Overnight the weather worsened. We woke to see very little outside. White was all around, a stiff breeze shifted snow along the ground and dumped drifts all round the camp. The only punctuation in the view was the vague edge of the berg above us, grey blue against the dirty white of the sky, and the small seam of black rocks poking from the ice. We decided to make the most of a bad day and carefully explored the berg in the murk. Deciding it was solid we then used its edge for a spot of abseiling and to practice the techniques we'd use to rescue one another after a crevasse fall. It was chilly work as spits of snow rushed through the air and slammed into my skin as pinpricks of cold, but good to dangle on the end of the rope, and fun to jam back up again, driving my crampons into the shear face in front of me for purchase.
The next couple of days were more windy and more snowy. Travel beyond the tents was impossible, even going to the toilet required a wade through thigh deep drifts of soft snow. Inside, though, the tents are pleasant places. Warmed by the Tilly lamp, reclining on rolled up sleeping bags and coats, reading a book or two, chatting, eating, drinking tea and thinking. It's a simple life, and entirely relaxing.
Finally the weather cleared and we were blessed with a bright day. We woke early and finally went out for a walk about the valley that opened up around us as the clouds scurried away. The berg now a deep milky blue, the snow brilliant in the sun, the sky a clean dark blue, with small puffs of clouds forming, shifting and dissolving. Walking in the newly fallen snow was hard work, and the covering made it harder to discover the edges of any slots waiting to eat us, but we made good progress and reached the cliffs at the edge of the rift we were camped in. A landscape formed from melt pools at different levels, crammed in between confused blocks of ice or edged by drifted snow lying like icy flames. The clear blocks of ice shift the light, drink it in, pass it through fractures and past bubbles of ancient air, until releasing it again as a cold blue. A sheen of just melted water rings a hole in a plate of ice, throwing sharp spears of light to play on the flat surface of the frozen pools beyond. It's like nowhere else on earth, a theatre of ice and light, where sun and shadow play on the sculpted sides of compacted snow and frozen sea.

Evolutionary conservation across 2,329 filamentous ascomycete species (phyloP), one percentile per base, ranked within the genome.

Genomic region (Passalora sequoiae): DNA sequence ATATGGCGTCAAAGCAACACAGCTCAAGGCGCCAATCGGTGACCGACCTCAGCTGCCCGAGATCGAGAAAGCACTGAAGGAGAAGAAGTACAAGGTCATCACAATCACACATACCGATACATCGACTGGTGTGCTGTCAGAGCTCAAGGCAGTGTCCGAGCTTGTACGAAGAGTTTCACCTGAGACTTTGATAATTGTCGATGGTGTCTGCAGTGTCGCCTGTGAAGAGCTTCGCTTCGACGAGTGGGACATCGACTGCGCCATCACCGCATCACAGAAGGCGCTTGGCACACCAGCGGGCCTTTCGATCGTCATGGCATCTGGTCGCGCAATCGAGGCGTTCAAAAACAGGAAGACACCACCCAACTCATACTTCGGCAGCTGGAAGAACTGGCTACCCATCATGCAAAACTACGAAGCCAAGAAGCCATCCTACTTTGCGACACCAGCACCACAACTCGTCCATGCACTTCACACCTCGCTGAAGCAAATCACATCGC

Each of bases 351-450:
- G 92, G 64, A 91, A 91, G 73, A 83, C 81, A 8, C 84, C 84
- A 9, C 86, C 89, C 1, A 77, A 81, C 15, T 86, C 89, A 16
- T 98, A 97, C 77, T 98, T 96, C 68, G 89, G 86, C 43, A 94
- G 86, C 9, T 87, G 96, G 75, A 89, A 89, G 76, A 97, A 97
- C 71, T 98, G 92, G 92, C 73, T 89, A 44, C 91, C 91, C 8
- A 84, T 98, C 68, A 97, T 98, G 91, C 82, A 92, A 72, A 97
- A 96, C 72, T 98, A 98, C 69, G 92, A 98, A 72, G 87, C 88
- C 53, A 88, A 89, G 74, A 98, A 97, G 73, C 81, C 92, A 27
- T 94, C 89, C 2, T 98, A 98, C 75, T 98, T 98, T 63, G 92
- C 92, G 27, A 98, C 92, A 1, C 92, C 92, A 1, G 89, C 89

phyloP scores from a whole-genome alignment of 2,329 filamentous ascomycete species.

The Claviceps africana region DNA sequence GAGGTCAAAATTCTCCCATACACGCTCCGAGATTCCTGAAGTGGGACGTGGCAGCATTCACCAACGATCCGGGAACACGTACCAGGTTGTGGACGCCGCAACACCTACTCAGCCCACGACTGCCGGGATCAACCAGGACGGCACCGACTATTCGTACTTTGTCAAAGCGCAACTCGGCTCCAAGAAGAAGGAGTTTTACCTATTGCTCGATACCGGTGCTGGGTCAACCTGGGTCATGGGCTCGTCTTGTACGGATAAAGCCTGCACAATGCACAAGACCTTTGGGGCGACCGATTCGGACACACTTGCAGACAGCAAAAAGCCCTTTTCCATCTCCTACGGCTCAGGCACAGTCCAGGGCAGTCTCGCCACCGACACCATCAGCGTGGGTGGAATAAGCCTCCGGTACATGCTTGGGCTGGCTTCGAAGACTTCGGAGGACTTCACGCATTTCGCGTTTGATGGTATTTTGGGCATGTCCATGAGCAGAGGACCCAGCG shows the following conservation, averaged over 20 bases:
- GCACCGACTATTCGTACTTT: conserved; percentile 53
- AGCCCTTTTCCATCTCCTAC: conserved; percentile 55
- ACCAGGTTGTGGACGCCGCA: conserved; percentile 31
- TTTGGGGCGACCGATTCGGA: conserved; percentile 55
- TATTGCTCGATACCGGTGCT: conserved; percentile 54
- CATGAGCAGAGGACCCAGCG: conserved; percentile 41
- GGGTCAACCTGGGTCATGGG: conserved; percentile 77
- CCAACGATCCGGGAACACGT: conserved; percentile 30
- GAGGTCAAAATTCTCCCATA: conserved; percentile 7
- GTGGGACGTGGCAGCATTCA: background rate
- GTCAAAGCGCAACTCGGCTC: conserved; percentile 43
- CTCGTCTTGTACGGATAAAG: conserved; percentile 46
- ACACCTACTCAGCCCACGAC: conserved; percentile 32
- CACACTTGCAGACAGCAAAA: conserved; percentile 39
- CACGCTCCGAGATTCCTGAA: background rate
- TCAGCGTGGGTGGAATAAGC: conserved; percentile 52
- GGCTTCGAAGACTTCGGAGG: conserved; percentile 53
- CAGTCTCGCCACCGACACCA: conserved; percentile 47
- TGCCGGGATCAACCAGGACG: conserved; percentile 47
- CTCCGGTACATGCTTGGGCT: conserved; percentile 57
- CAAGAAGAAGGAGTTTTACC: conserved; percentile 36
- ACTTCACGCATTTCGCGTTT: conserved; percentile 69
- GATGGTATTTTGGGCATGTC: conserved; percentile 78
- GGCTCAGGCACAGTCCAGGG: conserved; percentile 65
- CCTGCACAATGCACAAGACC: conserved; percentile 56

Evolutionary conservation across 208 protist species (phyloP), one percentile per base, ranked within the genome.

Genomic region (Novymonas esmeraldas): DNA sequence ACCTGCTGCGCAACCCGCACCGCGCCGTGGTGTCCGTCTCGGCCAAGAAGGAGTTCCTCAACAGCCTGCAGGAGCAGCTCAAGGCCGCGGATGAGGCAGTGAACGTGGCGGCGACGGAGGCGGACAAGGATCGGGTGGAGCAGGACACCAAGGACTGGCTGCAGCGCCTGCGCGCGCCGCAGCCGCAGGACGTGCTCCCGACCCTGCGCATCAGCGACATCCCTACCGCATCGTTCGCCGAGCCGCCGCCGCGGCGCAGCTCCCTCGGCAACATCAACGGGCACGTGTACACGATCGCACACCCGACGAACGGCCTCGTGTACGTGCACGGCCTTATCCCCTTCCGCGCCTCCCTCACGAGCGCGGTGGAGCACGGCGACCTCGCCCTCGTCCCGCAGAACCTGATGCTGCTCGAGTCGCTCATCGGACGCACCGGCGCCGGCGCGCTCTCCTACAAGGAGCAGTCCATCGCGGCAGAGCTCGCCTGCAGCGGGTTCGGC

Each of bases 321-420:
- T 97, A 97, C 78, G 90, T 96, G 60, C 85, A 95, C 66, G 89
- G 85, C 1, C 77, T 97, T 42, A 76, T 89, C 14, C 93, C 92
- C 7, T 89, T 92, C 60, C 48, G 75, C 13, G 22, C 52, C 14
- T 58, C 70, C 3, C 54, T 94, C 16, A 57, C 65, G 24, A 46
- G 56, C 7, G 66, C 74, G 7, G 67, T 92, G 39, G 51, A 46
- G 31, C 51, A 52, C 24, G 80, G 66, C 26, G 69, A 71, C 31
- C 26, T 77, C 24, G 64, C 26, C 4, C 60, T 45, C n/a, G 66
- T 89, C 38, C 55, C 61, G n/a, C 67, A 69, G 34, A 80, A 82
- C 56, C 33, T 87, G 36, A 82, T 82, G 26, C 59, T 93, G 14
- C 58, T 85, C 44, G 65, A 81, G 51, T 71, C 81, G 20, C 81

Our final night passed with a soft toilet-paper-pink sunset followed by a windless night and a good clear day to pack up and travel back. Waking at eight we finished striking camp at eleven and arrived at Halley just after three in the afternoon. Another good holiday with a nice mix of relaxation and adventure, leaving me totally exhausted and excited.
Back on base I've enjoyed the odd shower or two, the feeling of standing up, of siting on chairs, and the wonder of toilets that flush. We've had some days of good weather, some blowy. The evenings have grown darker, and although there's still a gentle glow on the horizon at local midnight we've had our first view of the milky way and Orion upside-down in the north. To the south we've seen our first aurora. Bright enough to snake against the remnants of daylight beyond, a show of colour from the heavens that reminds me why I've stayed at Halley.